Windows Store: An Analysis

Microsoft has recently announced that they will be trying to slowly transfer the focus of their Xbox franchise from fixed hardware to universal software, which would be accessible from all Windows platform devices. This move comes after they have aggressively announced new titles for Windows 10 PCs, which would’ve been Xbox One exclusives. Among those titles are Killer Instinct, Gears of War: Ultimate Edition, Forza Motorsport 6 (although a demo version called Apex), and Quantum Break.

The first titles released on the Windows Store, Rise of the Tomb Raider and Gears of War: Ultimate Edition, have only alienated the PC player base from Microsoft’s store instead of bringing new players in. Why? Because the Windows Store, at the moment, is not a proper environment for triple A titles. As a result, both big releases suffer from a lack of features which PC gamers were expecting by default, such as SLI or Crossfire for owners of multiple video cards, or an exclusive fullscreen mode (games run on fullscreen windowed mode).

This fiasco has gotten Microsoft quite a bad reputation, with even Epic’s Tim Sweeney criticizing it. However, is the Microsoft Store such a bad initiative as the majority of the Internet claims? I don’t necessarily believe it. Let’s go over the pros and cons of the Windows Store.


While everyone is sharpening their virtual pitchforks over the lacking Microsoft Store features, they seem to miss the point: sure, the Microsoft Store is, at the moment, in a deplorable state, but it’s the upcoming content that matters. For over a decade, some of the franchises recently announced to come to Windows 10 PCs have been exclusive to the Xbox series of consoles. Now, after all that time, PC gamers will finally get to play Forza or Killer Instinct without having to shell out 300 dollars on an Xbox console which will most likely be a paperweight after they get bored of it. Over the years, Microsoft has been making false promises of attempting to bring a better gaming experience to Windows, but so far, Phil Spencer (current CEO of Microsoft’s Xbox division) has been the only one actively engaged and interested in this.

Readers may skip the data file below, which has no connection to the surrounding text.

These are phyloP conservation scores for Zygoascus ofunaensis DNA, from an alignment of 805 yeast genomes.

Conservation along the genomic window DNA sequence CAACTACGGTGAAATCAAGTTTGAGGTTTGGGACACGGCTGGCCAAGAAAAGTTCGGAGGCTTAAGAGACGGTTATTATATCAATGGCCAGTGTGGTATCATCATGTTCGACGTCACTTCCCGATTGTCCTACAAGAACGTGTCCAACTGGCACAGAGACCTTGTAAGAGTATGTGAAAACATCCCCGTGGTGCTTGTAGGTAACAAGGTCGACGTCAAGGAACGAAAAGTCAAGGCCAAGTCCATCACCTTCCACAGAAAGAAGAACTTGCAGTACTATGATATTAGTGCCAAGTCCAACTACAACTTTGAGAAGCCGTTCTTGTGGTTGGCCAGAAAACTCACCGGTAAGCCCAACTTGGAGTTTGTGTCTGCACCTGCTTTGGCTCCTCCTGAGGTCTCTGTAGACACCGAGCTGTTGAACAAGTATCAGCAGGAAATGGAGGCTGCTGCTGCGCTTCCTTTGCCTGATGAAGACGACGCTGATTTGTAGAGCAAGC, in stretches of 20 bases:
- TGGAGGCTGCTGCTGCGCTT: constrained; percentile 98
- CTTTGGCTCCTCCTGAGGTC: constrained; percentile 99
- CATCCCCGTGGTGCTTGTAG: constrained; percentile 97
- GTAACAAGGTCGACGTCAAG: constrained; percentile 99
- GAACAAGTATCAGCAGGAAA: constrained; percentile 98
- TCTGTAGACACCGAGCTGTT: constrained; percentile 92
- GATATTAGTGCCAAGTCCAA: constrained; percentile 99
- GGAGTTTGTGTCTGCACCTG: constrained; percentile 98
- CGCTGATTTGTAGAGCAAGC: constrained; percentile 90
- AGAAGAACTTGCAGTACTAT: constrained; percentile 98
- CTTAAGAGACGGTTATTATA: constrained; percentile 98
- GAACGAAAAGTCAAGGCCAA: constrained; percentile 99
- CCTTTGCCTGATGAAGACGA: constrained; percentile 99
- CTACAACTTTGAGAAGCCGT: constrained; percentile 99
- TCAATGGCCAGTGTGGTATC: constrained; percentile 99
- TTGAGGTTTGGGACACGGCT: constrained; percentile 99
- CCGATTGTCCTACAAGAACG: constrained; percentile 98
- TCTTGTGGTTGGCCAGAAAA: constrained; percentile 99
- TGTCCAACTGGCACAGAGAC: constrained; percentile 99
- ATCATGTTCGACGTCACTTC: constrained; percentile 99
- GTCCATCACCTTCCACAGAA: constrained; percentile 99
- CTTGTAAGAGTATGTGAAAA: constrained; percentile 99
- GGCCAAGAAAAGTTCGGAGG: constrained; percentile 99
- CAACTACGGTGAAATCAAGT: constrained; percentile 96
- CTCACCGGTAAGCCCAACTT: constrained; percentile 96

What is more, the team responsible for the Windows Store is working on solving the problems and adding more features to the store, as should be expected. Most of the people seem to forget how horrid Steam was when it first launched, and that’s why other new game clients, such as uPlay (which has actually come a long way in the last year) are considered terrible. Sure, Steam is the leader at the moment, but that doesn’t mean it doesn’t miss features either: people are just trying to forget the lack of a Steam support team because it is fashionable to worship GabeN.


At the same time, let’s face it: the Store cannot possibly compete with Steam, or even uPlay under the condition it is currently in. Releasing triple-A games on which some of the best developer teams have worked on in such an environment is embarrassing, especially given the upcoming technology: the rest of the gaming market is looking towards VR while one of the biggest tech companies ever is struggling to get fullscreen on their games.
Another glaring con of the Windows Store is the fact that although it feels that they’re committing to PC gaming, they’re still hesitating to give PC gamers what they really want: Halo. Halo is one of the biggest FPS franchises, and PC is still missing most of the series. Given that the Master Chief Collection has tanked on the Xbox One due to a lot of problems, the best way for Microsoft to show their dedication to PC would be to re-release it on Windows 10 and let PC players finally “finish the fight”. Instead, they’re giving us teases (Forza 6: Apex) and Halo spin-offs (Halo Wars 2).
Microsoft was also chewed on by Epic’s Tim Sweeney due to their attempt at creating a monopoly: the Windows 10 exclusive games can only be bought and played on the Windows Store, this is a valid concern.

All in all, the Windows Store is a great initiative by Microsoft, but it lacks effort and thought: you can’t really have a thriving PC market when you’re selling triple-A games among mobile titles.